Whether you know a person with Alzheimer's disease or not, this is a book that needs to be read by everyone!  You may one day find yourself being the caregiver or even the patient and this book will help you know whats in store for you.

Monday, June 22, 2015

The Vanishing Mind of Ruth Swerdloff - Fran Lewis, Author

Baked Parmesan Chicken
(Mom's Favorite)

2 tablespoons dijon mustard
1/2 teaspoon thyme leaves, chopped
Kosher salt
1/4 teaspoon cayenne pepper
4 boneless, skinless chicken breast halves (about 8 ounces each)
3/4 cup freshly grated parmesan cheese
3/4 cup panko or dried coarse baguette breadcrumbs
Cooking spray

Preheat the oven to 450 degrees F.
Mix the mustard, thyme, 1/2 teaspoon salt and the cayenne in a medium bowl. Add the chicken breasts and turn to coat completely; set aside.
In a medium shallow bowl, combine the parmesan and panko. Dredge the chicken pieces in the panko mixture, coating evenly and heavily, and pressing the coating into the meat.

Put the chicken on a rack set over a baking sheet, spray with a quick burst of cooking spray and put the sheet in the middle of the oven. Bake until the chicken is golden and cooked through, 15 to 20 minutes. Let rest 5 minutes before cutting or serving.

The Vanishing Mind of Ruth Swerdloff - Review by Martha A. Cheves, Author of Stir, Laugh, Repeat; Think With Your Taste Buds; A Book and A Dish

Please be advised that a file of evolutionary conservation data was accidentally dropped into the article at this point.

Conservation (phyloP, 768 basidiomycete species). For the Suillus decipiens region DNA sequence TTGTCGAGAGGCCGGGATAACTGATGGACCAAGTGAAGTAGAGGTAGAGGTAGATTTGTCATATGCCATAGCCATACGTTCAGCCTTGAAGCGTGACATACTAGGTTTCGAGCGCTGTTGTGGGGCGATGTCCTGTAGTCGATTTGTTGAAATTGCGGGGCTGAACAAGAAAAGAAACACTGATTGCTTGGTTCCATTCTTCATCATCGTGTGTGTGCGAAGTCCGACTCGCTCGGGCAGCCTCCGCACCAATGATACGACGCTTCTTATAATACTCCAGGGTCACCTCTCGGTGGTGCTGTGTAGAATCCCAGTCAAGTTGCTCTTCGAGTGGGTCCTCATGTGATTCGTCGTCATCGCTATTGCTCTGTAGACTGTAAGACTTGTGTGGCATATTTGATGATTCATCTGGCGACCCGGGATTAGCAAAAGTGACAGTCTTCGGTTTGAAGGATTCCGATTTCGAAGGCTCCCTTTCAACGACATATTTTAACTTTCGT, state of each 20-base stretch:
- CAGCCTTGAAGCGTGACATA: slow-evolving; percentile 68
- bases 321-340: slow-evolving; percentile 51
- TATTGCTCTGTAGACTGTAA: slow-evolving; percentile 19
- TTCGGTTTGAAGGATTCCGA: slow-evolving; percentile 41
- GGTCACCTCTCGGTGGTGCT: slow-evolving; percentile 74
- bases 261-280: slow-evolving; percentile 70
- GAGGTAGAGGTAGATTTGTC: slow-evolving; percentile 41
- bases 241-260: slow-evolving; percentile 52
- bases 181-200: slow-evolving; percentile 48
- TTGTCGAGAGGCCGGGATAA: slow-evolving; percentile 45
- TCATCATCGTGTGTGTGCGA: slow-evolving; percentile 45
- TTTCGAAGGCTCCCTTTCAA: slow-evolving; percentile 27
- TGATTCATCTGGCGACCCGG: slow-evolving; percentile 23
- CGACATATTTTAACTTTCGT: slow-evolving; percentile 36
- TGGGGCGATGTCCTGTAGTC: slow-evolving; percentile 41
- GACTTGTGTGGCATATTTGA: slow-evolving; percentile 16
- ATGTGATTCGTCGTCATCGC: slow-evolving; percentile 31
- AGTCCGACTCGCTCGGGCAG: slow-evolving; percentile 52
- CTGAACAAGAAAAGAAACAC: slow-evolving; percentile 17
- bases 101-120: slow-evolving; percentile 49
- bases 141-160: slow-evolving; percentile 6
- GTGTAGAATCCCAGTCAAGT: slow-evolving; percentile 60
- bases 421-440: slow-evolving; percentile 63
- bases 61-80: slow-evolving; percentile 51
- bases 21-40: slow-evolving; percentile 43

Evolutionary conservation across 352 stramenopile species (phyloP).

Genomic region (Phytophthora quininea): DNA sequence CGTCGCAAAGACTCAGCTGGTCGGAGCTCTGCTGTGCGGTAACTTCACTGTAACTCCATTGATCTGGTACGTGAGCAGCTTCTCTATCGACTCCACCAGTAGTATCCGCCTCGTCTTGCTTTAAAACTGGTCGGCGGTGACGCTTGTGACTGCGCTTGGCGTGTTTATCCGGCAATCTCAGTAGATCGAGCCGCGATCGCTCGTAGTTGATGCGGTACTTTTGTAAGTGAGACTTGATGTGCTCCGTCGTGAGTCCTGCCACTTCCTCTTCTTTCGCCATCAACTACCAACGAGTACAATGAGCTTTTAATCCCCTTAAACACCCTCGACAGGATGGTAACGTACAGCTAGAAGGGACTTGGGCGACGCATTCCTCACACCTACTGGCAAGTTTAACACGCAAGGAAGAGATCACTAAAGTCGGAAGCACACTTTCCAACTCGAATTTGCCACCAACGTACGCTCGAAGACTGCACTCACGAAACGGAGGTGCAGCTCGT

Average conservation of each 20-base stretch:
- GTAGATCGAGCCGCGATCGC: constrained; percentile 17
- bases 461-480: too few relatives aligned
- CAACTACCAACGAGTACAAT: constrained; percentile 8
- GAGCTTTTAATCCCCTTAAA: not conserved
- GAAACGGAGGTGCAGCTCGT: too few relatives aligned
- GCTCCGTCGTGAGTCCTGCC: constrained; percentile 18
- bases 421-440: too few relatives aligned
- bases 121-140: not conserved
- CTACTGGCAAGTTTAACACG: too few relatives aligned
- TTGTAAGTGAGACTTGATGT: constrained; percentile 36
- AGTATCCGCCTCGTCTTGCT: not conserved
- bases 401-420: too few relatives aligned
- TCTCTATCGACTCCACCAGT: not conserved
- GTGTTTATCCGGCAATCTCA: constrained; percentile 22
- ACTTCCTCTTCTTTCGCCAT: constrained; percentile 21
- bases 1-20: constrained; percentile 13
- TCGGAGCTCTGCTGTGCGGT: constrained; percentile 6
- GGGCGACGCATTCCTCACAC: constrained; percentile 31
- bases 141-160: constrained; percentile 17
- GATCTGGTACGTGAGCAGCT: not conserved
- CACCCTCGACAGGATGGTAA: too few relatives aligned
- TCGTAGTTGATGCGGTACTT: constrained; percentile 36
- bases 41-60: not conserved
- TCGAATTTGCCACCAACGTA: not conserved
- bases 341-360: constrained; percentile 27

How do you say goodbye when you are still here?  How do you say goodbye before your thoughts, desires, and wishes disappear from your mind?  What happens when all that's left of you is a human shell?  Everyone invites guests to their homes for dinner, or just to talk.  But, some guests overstay their welcome and others are just plain annoying.  Uninvited guests can be escorted out and asked to leave, hopefully never to return.  One uninvited guest mad its way into my mother's mind and refused to leave.

I've known people who have family members that have literally lost their minds.  Or better yet, lost everything stored within their minds.  They forget where they are, where they are going, who they are and who the strangers that keep showing up might be.  They forget to eat or can't remember if they did eat.  They forget the names of their favorite food and even their own children.  As the days go by they lose more and more of what took years to fill their minds.  Eventually that full mind is empty and hollow.  What causes this?  You've probably already answered that question with that terrible disease called Alzheimer.

I've personally never been exposed to Alzheimer but after reading The Vanishing Mind I feel that has changed.  The way the Author combined the experience as a caregivers/family member and the journals written by her mother when her mind was still there enough to write, you can't help but feel as if you're a part of the family or at least a close friend.  The insight I found through this book has me watching my own loved ones more closely with the possible chance that they may show some of these signs.  I'm also watching myself too.

Author Fran Lewis goes one step further in helping those who are faced with this dreadful disease.  She has included tips for the caregivers stressing on how to speak in a way that may be a little easier for them to understand; how to help them with simple things like eating, dressing and bathing;  how to find activities that they may understand and enjoy;  and she even gives you a list of agencies that can be beneficial in helping you with their care, understanding their problems and most important - how to deal with your own feelings.

This is a book that I recommend to everyone - young and old.  It might just be the book that will help you better cope with those you love who just might experience this heart breaking disease called Alzheimer.